Scots Aren't the Only Angry Bunch
This week's referendum in Scotland could result in the U.K. losing almost one-third of its landmass, and 8 percent of its population, and, very likely, its present prime minister. In a summer rich with shocks, the breakup of a United Nations Security Council member suddenly seems more likely than the long-predicted fracturing of Iraq.
Most people I spoke with when traveling through Scotland last month expected the battle for independence waged by the Scottish Nationalist Party to have been lost. Recent opinion polls, however, show that almost half of Scottish voters hope to break free of their London masters on Thursday.
Their disaffection was not the work of a day. It has been in the making for at least three decades. Jason Cowley, editor of Britain's leading political weekly, the New Statesman, correctly points out that Britain's Conservative prime minister in the 1980s, Margaret Thatcher, did more for Scottish independence with her regime of privatization, deregulation and unfair taxation than any Scottish nationalist. By some estimates, the deindustrialization that Thatcher presided over had more devastating effects in Scotland than in England.
That's why Thatcher's Conservative Party is almost extinct in Scotland, and its current leaders, David Cameron, George Osborne and Boris Johnson, evoke a visceral hostility and scorn. This isn't just class hatred for privately educated and plummy-accented Tories, or for the axis of Eton College, Rupert Murdoch's News International and the City of London that they embody.
Many Scots are unhappy, too, with the City-obsessed Labour Party, which under Tony Blair, Thatcher's self-proclaimed heir, placed itself in the avant garde of marketization, initiating among other things the privatization of the National Health Service.
Recriminations have now erupted in England as financial markets finally register the prospect of Scotland's secession. But blaming Cameron, who fecklessly called the referendum and limited it to a binary choice, obscures the fact that the Scottish mutiny is part of a larger worldwide trend.
Governments everywhere that are unable to guarantee equitable growth and social welfare have suffered a fatal decay of legitimacy. This has been registered so far mostly by low voting percentages, political apathy more broadly, or drastic upsurge in support for challengers to the status quo from nonelite backgrounds, such as Joko Widodo in Indonesia and Marina Silva in Brazil.
Events in Scotland outline a more radical possibility (likely to be fulfilled in Europe itself in a few weeks when Catalonia may vote to secede from Spain): Disaffected citizens can move very quickly to reject unrepresentative governments by breaking up entire nation-states.
A quick glance at the last wave of self-determination in the early 20th century shows that inept governance and loss of sovereignty, as much as foolish wars and economic crises, can be preludes to swift political fragmentation.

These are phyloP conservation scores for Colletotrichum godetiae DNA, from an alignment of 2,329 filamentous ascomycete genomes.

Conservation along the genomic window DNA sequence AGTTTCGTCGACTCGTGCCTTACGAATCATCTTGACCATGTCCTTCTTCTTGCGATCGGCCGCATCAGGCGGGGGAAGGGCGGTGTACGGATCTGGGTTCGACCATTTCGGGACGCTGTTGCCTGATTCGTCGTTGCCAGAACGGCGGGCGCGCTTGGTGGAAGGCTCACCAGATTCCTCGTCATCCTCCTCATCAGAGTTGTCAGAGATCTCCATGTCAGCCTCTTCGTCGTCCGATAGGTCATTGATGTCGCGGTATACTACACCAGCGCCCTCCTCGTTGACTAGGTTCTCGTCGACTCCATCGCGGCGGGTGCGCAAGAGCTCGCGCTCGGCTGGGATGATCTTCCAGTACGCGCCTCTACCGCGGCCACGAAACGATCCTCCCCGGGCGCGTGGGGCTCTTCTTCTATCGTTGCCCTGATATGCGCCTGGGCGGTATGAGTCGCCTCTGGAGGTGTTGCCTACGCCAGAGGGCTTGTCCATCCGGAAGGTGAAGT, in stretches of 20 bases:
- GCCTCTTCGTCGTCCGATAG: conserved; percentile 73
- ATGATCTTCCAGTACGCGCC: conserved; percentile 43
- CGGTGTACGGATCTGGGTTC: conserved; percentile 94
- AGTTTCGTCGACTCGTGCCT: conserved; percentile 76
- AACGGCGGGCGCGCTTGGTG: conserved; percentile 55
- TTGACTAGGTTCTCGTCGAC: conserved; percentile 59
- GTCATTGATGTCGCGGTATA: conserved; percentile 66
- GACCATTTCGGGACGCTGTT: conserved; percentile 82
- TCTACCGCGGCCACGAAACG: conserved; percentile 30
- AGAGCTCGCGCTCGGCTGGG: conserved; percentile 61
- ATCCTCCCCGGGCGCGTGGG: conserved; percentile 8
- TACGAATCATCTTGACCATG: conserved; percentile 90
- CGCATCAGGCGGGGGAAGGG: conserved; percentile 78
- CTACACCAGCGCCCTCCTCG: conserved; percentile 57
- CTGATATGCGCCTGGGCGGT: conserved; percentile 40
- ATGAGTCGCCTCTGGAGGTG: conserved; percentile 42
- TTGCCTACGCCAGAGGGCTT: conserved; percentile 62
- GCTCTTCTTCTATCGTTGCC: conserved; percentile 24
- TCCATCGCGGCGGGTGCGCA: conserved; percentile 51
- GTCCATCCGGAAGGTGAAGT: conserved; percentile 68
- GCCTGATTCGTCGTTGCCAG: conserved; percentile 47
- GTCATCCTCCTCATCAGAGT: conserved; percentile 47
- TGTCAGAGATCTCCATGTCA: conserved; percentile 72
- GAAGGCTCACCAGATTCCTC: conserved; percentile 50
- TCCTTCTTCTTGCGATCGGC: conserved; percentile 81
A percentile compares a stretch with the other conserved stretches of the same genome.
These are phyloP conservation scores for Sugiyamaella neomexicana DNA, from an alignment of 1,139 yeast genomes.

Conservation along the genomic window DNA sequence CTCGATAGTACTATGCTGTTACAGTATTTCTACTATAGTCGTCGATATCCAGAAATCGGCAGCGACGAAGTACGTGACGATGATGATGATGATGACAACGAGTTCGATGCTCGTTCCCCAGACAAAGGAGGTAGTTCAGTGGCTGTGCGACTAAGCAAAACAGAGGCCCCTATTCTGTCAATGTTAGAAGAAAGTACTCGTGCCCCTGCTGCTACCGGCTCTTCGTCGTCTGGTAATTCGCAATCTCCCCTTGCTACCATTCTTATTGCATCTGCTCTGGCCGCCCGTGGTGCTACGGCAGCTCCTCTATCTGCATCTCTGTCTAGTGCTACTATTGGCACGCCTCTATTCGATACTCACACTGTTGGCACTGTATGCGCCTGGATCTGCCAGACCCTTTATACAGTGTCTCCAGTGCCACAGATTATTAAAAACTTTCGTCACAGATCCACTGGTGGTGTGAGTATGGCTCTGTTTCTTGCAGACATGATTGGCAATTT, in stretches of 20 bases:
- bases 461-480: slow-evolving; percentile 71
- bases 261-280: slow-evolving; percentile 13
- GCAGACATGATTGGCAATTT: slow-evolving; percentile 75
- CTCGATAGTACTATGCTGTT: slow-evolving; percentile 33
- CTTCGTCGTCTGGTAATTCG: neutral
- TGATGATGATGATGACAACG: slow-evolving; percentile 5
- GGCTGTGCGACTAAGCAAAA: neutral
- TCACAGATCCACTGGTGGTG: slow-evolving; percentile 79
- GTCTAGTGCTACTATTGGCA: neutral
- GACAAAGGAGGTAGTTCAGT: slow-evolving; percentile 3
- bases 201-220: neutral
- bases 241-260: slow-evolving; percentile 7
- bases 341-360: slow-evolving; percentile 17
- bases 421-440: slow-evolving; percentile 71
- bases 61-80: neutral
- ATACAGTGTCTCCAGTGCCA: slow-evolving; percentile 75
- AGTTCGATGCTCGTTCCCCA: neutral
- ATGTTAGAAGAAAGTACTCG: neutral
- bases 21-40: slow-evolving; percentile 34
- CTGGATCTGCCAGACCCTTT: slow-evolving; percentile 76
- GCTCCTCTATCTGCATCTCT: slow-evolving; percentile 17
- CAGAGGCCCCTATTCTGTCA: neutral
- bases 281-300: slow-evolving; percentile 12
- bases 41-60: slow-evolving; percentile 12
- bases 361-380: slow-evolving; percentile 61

Few people in 1900 expected centuries-old empires -- Qing, Hapsburg, Ottoman -- to collapse by 1918. Yet they struggled to cope with the energies unleashed by the rapid growth of commerce and communications in the first wave of globalization.
Modern education had created a new class of putative rulers and modernizers. The Turkish, Arab and Chinese nationalists who built new nation-states out of the ruins of old empires scorned their old, decrepit rulers as much as they did the foreign imperialists who imposed free trade through gunboats.
For almost a century since 1918, the centralized nation-state has been the world's default political form. Its various experiments in industrialization, urbanization, mass literacy and consumerism have brought more people into public life.
In the past, the extraordinary growth achieved by industrial capitalism had largely enriched a tiny minority. Western governments forced capitalism after its most severe crisis in the 1930s into a new compact with the rising masses.
As George Orwell stressed during the darkest days of the Second World War, Britain had no choice but to become a fairer society; the National Health Service was the centerpiece of the welfare state that Labour Party began to build after 1945.
That world of cohesive nation-states is now passing, more rapidly than we could have imagined. As in the early 20th century, the elemental forces of globalization have unraveled broad solidarities and loyalties.
The revolution in communications, for instance, has radicalized people as much as it has facilitated faster movements of trade and finance. Mobile phones, as I wrote in an earlier column, are as likely to promote secessionist passions as efficient commerce and national unity.
The world today seems full of examples of decayed political systems that have frittered away their legitimacy. They are vulnerable to being undermined rapidly by anarchic revolts from within.
Scotland's referendum will happen at a great remove from the failed or failing states of our time. Whatever its result may be, it has at least alerted us to other possible earthquakes along the political fault lines of today's world.
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